How to Doubt

Every night I peek in the garage to make sure the garage door is closed. Then I glance at the front lock and the back lock. After perusing the kids bedrooms to turn out errant lights and music, I head safely to bed.

Everyone pays when I don’t do it. Snuggled all cozy in bed, I’ll ask did you check the back door? That’s always a fun marriage question. No one wants to check it, that’s what the question is all about. I’m not sure. Are you sure? If you’re sure, I can be a little surer, but not completely sure. The preferred response asker wants is always, always…that the other person goes and checks.

That, my friends, is what multicultural books call indirect communication.

Don’t get me wrong, I feel bad that I don’t want to check…but not bad enough to go check. Lest I not properly warn those thinking about marriage, this question has many forms. Locks, babies, water faucets, lights, and coffeemakers are all eligible subjects of this annoying habit.

Now, don’t you want to get married?

But what about when it comes to doubt that goes deeper than a visual spot check? Doubts about God. Questions about future direction in life. Qualms about how honest someone is being with you. All these eject us into much murkier territory emotionally.IMG_1282

For me, doubting has come in many forms. Doubting my faith is less my thing than doubting whether God is going to take care of me or my family. My questions about God has of yet to plunge me into an existential crisis. I’m no philosopher. In fact, I just looked up existential crisis on wikipedia to make sure I was using it correctly!

So, when I doubt God, its not like doubting whether my garage door is closed or not. You can’t just go look and say, oh, God’s good because I can see x, y, or z has happened. There’s a lot of ways to explain away the good in life or get stuck on the evil we all experience to differing degrees. Doubts don’t seem to just go away.

So, how should we doubt?

  • Face to Face. Its tempting to discuss my doubts at length with others, to live in the philosophical, to totally twist my mind in knots on my own without ever addressing my issues to God Himself. If I’m to cast my cares on God, to pray without ceasing, to not worry but pray, then it makes sense that when I feel anxious about God Himself, He wants me to talk to Him about it. Is it impertinent? Or rude? Or prideful? I would say it depends…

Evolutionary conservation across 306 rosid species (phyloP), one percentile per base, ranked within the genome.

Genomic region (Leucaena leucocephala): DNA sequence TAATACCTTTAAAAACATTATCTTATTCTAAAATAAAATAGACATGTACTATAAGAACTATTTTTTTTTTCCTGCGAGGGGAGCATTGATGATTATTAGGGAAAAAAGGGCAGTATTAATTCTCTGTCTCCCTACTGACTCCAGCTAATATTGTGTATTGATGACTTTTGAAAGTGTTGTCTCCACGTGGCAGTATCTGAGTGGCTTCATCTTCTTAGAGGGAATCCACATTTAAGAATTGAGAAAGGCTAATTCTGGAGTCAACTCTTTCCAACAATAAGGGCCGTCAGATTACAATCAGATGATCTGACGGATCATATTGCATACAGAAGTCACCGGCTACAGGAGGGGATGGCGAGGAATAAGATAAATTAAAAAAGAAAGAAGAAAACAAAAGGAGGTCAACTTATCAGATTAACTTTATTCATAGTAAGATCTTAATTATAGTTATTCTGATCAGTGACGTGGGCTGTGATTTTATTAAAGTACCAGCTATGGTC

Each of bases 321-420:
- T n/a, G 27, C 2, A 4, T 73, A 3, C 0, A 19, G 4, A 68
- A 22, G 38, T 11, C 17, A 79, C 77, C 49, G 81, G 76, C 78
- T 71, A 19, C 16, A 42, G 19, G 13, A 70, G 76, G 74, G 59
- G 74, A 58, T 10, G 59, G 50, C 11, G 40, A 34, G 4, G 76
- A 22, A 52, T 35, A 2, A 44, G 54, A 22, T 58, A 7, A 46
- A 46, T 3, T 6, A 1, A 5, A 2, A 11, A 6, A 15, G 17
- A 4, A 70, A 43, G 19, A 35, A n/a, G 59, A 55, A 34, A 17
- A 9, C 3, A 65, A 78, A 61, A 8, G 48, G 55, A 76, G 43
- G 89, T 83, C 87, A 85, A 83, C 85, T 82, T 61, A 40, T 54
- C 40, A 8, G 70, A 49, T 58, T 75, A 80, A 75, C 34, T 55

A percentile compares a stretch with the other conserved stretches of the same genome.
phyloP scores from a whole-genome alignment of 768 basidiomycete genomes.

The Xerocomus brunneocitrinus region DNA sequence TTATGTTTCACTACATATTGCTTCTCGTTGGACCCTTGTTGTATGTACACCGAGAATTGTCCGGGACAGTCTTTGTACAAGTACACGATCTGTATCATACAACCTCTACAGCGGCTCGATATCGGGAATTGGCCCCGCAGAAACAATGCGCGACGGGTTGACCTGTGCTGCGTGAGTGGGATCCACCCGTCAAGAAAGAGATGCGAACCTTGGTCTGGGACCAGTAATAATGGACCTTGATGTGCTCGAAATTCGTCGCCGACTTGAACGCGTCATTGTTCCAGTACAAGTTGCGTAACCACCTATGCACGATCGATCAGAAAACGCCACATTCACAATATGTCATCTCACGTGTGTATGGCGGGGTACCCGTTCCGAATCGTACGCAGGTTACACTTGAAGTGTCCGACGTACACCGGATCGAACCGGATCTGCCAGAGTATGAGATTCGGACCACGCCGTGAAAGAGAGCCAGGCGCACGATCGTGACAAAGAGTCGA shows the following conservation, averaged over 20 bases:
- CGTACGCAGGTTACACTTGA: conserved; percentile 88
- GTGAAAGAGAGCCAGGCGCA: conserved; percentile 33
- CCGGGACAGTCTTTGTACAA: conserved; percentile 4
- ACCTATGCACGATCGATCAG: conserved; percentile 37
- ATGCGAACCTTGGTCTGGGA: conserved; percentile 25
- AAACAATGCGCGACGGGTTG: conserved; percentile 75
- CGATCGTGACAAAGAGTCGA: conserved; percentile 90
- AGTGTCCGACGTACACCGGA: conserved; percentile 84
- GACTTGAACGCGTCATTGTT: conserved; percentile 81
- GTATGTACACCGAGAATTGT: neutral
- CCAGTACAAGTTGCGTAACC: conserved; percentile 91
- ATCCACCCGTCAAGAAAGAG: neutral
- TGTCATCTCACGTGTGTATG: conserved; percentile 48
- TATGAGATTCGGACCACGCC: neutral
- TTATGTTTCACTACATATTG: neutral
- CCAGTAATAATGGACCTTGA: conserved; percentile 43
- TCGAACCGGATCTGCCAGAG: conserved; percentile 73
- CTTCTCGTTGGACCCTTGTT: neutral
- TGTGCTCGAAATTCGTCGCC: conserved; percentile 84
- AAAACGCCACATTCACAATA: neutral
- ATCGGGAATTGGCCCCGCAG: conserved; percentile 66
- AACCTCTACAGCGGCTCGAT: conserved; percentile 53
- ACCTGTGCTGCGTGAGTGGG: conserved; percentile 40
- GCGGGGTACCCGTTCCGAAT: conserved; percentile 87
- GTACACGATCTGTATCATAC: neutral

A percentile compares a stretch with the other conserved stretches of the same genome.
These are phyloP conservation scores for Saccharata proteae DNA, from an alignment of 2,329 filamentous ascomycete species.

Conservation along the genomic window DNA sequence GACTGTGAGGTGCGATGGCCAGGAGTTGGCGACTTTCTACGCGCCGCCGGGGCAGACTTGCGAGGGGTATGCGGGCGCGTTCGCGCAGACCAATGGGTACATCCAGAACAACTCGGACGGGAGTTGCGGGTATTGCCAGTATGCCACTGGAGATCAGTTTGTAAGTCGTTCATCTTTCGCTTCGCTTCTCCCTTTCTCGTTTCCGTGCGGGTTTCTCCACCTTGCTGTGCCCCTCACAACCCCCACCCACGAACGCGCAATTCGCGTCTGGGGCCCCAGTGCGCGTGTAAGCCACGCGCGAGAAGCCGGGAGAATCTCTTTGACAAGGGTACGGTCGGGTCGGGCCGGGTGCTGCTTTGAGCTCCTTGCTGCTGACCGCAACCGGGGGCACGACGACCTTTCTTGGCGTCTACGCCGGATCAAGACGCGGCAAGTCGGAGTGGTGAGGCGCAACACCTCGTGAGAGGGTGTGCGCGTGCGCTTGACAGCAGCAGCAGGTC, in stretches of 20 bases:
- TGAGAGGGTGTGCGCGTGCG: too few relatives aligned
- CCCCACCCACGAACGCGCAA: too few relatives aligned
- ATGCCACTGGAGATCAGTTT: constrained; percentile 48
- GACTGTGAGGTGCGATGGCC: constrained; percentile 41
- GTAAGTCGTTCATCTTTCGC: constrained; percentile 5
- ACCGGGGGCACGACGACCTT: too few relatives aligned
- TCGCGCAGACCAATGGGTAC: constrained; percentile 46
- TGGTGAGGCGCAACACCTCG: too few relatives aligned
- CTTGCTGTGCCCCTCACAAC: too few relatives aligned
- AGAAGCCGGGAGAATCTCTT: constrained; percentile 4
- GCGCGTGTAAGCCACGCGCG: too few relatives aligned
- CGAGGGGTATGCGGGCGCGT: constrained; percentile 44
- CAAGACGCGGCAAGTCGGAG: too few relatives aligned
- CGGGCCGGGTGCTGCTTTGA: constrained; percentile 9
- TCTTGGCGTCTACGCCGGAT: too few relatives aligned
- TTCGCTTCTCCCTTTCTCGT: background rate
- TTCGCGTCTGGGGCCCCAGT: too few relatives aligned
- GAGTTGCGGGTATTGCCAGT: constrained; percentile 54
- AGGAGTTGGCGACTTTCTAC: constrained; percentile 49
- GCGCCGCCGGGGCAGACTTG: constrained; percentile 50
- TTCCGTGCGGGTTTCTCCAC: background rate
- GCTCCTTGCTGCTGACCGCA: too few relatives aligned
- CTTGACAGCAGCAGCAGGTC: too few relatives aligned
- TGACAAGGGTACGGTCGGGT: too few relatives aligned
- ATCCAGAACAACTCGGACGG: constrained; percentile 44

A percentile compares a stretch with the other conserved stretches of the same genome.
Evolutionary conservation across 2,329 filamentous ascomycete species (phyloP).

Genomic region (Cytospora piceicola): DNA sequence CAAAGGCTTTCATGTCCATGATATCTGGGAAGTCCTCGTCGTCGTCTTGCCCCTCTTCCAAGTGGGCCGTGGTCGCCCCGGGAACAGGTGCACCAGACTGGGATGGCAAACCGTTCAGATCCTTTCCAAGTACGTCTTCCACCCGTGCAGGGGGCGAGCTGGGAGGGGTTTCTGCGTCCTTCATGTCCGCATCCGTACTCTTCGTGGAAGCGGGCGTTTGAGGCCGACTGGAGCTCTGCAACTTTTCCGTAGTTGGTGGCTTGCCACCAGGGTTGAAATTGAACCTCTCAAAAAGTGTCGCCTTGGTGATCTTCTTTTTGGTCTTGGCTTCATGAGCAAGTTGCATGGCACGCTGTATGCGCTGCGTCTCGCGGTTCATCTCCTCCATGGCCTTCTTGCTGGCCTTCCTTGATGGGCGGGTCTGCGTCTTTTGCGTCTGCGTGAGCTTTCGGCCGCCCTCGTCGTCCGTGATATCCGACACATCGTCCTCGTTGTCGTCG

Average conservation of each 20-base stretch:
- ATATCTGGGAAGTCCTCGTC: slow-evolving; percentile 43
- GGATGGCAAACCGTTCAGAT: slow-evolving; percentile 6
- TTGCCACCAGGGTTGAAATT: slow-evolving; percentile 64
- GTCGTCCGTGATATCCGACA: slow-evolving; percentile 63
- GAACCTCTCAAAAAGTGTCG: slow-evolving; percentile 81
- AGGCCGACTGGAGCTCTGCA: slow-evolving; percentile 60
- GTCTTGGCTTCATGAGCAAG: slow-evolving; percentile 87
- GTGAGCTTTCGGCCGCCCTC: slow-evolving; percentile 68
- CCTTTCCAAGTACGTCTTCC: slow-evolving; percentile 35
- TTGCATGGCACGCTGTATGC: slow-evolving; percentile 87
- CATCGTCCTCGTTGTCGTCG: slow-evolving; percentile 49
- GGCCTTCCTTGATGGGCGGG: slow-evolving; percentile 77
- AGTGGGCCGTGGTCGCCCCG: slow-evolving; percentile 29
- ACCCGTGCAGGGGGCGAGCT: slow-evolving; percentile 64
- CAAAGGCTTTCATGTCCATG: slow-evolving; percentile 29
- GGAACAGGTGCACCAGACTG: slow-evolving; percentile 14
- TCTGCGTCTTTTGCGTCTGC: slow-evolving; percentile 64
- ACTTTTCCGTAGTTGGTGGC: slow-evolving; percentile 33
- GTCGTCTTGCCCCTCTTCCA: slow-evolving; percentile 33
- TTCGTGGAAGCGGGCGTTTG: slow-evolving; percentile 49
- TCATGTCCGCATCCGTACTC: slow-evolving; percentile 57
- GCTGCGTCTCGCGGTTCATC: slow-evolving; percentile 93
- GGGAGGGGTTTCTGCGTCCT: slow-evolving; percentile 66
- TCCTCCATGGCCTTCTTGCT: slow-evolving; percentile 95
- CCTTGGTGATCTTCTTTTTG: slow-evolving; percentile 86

• Expectantly. Kinda weird. What I mean is, that we should expect that God wants us to know Him, wants to guide us, and has all power to do so…in His time. Expectant means we wait for His answer which can come in many ways. My basis for this is Psalm 23. A shepherd feeds his sheep and leads them through danger. I cling to this passage when I need to be reminded that He is my shepherd.
  • Actively. Check things out. Read your Bible. Seek. Its easy for doubts about God to live in the realms of our head and the hallways of our emotions instead of treating them more seriously. The first place to seek is the place where He communicates to us. The Bible. Read. Read. And read some more as you wait expectantly on the issues you have talked about with Him face to face.
  • Shamelessly. Distancing yourself from others because you feel all over wrong, because you have doubts is the wrong move. Shame is the all over I am wrong feeling we all get at some point in our lives. Shame isn’t all bad, its like an indicator light on the dash to get you to pay attention. We are made in God’s image but we are fallen so life will mean experiencing shame in various degrees. Jesus came and took care of sin, the primary reason for our shame, so that we could live shamelessly in fellowship with him. By shameless, I mean like children. Kids ask the darnedest questions because they are young and curious. They get answers too. Why? Because they ask the questions! If we are to come to Jesus like children, he wants us to come with those darnedest questions–the ones everyone is dying to ask but because we fear looking foolish, we don’t. That’s when we lose out. When we don’t ask the questions.